As California reels from the consequences of high natural gas prices this winter, as well as the ripple effects on the electrical sector, some experts are encouraging policymakers to focus on lowering the state’s reliance on natural gas in the first place.
According to a study released in February by the California Independent System Operator, natural gas prices have been higher than average seasonal levels since late November and through the end of January. As a result, CAISO power prices increased as well, averaging more than $250/MWh in December, a fivefold increase over the previous year.
The California Public Utilities Commission conducted a meeting earlier this month to discuss high natural gas prices, and their effects on electricity markets, and to hear from experts on how to address them. The first priority is “reducing our reliance on natural gas in California and advancing policies that would support California’s [greenhouse gas] emissions goals, particularly around building and transportation electrification,” said William Walsh, vice president of energy procurement and management at Southern California Edison, at the meeting.
Complicated relationships between gas and electricity
At the peak of the gas price increase in December, the commodity natural gas price in Southern California was about eight times that of the previous December’s average price, as well as higher than the rest of the country. As a result, CPUC President Alice Reynolds stated at the conference that customers in California have been facing extreme sticker shock – average residential gas bills in Southern California have jumped two to two-and-a-half times what they were at the same time last year.
“We need to be aware that we’re conducting a truly significant transformation in California to decarbonize our economy right now, which means migrating away from our dependence on gas. “There are a lot of complicated interactions here between gas and electricity uses, as well as the impacts on consumers’ bills – and we need to look about the entire picture when we think about mitigation techniques,” she said.
Effects on electricity costs
The consequences for the electrical market have been severe. California’s power markets are heavily dependent on the gas market, and natural gas producers provide roughly half of the state’s electricity. According to Molly Sterkel, a program manager with the CPUC’s energy division, natural gas generators are still the marginal resource in the electric market.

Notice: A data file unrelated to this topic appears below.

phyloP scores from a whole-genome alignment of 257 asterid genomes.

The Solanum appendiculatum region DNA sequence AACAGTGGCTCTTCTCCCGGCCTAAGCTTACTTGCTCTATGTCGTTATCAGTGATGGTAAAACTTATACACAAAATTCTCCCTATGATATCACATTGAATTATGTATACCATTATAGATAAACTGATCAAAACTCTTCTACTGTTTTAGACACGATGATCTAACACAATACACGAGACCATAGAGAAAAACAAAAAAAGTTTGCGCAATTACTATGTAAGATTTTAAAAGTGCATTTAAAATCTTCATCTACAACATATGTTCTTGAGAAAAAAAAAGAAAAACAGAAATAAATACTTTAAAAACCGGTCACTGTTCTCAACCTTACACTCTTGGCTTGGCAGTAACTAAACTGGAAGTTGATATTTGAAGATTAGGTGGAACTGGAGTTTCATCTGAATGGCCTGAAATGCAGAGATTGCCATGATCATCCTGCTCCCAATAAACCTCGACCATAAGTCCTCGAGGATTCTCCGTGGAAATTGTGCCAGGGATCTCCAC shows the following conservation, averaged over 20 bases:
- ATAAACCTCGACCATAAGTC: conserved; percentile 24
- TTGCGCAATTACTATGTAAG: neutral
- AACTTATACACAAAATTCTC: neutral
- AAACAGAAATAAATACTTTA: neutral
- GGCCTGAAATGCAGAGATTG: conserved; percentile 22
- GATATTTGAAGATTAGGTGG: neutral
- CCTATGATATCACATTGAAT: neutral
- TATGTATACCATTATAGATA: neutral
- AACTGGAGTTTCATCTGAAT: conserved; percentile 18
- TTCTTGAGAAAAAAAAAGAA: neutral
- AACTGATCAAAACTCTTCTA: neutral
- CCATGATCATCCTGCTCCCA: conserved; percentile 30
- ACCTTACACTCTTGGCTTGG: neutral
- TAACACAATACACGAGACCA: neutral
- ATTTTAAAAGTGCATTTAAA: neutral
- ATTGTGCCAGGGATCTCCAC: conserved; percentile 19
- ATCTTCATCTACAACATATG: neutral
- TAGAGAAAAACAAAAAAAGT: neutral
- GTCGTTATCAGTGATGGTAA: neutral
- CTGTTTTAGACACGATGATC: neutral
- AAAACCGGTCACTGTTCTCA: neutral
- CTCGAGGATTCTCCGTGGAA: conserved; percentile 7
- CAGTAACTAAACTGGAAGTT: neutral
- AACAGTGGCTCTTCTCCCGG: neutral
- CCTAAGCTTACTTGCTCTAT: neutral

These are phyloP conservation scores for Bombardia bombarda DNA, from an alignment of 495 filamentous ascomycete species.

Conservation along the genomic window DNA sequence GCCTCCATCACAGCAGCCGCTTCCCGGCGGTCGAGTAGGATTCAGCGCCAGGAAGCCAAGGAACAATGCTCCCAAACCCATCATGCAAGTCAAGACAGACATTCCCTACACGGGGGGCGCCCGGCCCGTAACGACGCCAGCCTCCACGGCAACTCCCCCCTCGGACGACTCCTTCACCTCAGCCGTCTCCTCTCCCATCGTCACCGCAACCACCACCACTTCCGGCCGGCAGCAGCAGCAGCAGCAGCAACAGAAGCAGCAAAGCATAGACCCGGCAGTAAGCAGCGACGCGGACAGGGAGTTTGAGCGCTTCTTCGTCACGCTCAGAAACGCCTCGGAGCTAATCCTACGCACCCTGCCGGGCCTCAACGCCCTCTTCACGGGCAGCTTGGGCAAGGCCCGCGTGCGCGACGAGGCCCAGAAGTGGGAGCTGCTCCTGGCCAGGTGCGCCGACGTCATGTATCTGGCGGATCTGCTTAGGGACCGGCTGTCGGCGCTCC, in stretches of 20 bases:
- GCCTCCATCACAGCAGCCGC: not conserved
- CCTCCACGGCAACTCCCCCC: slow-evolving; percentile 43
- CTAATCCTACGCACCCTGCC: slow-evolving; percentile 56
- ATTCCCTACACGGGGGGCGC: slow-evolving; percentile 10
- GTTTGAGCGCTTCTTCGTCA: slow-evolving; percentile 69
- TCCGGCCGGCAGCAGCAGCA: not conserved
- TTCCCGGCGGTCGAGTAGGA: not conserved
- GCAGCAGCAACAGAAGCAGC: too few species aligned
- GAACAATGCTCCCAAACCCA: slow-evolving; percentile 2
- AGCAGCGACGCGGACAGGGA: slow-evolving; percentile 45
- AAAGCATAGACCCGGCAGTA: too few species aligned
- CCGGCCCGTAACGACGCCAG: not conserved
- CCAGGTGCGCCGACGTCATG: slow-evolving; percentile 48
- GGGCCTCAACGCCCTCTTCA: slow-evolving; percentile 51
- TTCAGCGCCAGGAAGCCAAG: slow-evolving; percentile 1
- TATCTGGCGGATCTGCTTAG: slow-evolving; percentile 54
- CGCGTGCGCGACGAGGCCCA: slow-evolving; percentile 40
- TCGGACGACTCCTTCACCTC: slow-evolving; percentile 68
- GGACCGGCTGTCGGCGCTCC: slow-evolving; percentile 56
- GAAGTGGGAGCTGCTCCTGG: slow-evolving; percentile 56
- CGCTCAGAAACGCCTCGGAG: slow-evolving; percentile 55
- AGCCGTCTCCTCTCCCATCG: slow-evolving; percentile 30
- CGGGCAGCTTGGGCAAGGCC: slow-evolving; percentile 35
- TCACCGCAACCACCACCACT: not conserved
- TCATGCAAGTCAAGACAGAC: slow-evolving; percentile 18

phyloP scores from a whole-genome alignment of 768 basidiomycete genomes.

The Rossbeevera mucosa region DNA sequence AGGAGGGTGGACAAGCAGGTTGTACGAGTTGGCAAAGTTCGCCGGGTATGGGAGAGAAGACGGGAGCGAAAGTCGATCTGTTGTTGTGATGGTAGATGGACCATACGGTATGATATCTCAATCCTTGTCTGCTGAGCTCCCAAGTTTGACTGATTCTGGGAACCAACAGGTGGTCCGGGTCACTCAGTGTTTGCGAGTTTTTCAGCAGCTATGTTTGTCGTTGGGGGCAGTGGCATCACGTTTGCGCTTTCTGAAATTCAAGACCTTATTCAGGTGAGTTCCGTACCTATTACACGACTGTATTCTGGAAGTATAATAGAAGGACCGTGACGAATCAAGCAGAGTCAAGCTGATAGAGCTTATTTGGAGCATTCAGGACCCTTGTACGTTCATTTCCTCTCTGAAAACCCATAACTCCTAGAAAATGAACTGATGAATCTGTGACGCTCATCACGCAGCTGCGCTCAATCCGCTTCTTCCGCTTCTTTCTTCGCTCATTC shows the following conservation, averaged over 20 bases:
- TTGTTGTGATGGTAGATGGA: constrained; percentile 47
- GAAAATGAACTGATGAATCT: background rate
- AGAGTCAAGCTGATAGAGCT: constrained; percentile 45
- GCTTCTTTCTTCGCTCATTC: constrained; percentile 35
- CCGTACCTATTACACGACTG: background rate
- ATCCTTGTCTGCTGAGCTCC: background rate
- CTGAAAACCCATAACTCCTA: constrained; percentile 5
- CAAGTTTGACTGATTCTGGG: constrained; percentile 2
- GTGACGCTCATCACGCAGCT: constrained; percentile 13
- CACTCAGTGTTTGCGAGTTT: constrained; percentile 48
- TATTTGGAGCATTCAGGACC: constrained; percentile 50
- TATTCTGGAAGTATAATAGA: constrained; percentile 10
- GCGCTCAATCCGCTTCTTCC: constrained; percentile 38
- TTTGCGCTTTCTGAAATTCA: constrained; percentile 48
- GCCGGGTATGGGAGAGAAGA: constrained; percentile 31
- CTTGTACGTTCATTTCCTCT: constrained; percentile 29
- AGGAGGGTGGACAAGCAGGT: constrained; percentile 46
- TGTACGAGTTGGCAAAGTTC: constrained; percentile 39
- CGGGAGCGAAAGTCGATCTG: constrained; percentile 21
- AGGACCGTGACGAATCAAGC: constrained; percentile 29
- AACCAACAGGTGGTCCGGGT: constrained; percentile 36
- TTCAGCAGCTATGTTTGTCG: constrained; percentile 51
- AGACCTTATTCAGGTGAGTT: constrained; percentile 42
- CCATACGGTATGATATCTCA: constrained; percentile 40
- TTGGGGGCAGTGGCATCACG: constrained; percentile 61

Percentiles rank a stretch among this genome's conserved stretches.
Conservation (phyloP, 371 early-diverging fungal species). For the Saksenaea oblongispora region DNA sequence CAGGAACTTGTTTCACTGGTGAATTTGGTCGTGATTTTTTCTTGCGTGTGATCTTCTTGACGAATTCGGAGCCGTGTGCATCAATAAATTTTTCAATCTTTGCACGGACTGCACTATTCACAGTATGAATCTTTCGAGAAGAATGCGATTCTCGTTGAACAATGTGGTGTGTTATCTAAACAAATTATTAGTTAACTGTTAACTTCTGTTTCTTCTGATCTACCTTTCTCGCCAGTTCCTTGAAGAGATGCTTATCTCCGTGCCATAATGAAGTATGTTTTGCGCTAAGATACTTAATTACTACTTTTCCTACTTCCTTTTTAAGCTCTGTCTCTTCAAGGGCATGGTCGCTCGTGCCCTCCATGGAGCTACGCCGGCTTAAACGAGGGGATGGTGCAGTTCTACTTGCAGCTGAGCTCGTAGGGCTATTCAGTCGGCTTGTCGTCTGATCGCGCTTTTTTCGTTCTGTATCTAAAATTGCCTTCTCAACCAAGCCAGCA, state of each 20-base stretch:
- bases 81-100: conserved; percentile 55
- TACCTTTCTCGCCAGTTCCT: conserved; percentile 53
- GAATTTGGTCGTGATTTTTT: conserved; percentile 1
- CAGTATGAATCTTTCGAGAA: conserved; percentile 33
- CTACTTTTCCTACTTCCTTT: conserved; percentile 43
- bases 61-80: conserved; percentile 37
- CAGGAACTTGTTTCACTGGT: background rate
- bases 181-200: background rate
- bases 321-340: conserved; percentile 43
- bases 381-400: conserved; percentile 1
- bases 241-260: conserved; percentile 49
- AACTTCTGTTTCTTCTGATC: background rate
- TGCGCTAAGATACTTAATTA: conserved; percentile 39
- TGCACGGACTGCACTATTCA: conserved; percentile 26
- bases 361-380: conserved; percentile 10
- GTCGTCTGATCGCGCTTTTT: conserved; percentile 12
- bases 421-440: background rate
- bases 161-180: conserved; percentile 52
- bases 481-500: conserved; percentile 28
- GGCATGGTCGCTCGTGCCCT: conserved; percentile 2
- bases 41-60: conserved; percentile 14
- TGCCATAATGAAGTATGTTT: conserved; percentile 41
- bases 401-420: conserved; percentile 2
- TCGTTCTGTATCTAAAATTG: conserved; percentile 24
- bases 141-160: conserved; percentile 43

More broadly, the Western area now has fewer electricity supply sources to fall back on when gas prices rise, according to Becky Robinson, a chief economist at CAISO. Normally, if a resource becomes less economically viable in the electricity markets, other resources are dispatched in its place. However, because of factors such as the continuous retirement of coal facilities across the West, “there’s just a bit less switching available for the market to do.”
According to Eric Gimon, senior fellow with Energy Innovation, California encountered similar challenges during the electrical crisis of 2000 and 2001. During that time, demand for gas increased since the hydroelectric sector produced significantly less energy, causing gas prices to skyrocket.
There are several ways for policymakers to protect against price increases and keep electricity from becoming expensive.
“First and foremost, you want people on long-term locked-in [electricity] contracts,” Gimon explained. One advantage of California’s power industry is that renewables are typically on long-term contracts, which means their prices are locked in at the time the contract is signed and a large portion of the grid’s supply is unaffected by these pricing.
“And because California is attempting to decarbonize, we are attempting to lessen our exposure to gas – so if we accelerate some of these plans, we will reduce our exposure to gas prices,” he explained.
According to Brian Turner, policy director for Advanced Energy United’s Western states, demand-side management is one of the strongest short-term measures that policymakers and consumers have at their disposal to mitigate the impact of gas and electricity price swings. This can include modifying electricity use through consumer behavior as well as the usage of advanced energy equipment.
“Many of the new advanced energy devices that are available and on the market allow consumers to do it without having to worry about it too much – they can set it and forget it,” he said.
According to Turner, a potential long-term option is pulling California off of its reliance on volatile gas prices by adding additional clean resources such as renewables, clean firm resources, and battery storage.
At the CPUC meeting, Fred Heutte, senior policy associate with the NW Energy Coalition, agreed that the main cause of the problem is not the markets, but an overreliance on natural gas. Furthermore, the state must consider supply options and reserves, and “increasing the reliance on gas for reserves on the electricity side is really not going to be the answer.” Instead, the state can consider building more batteries, utilizing available hydro storage, and, in the long run, enlisting load and resource diversity throughout the broadest Western footprint possible.
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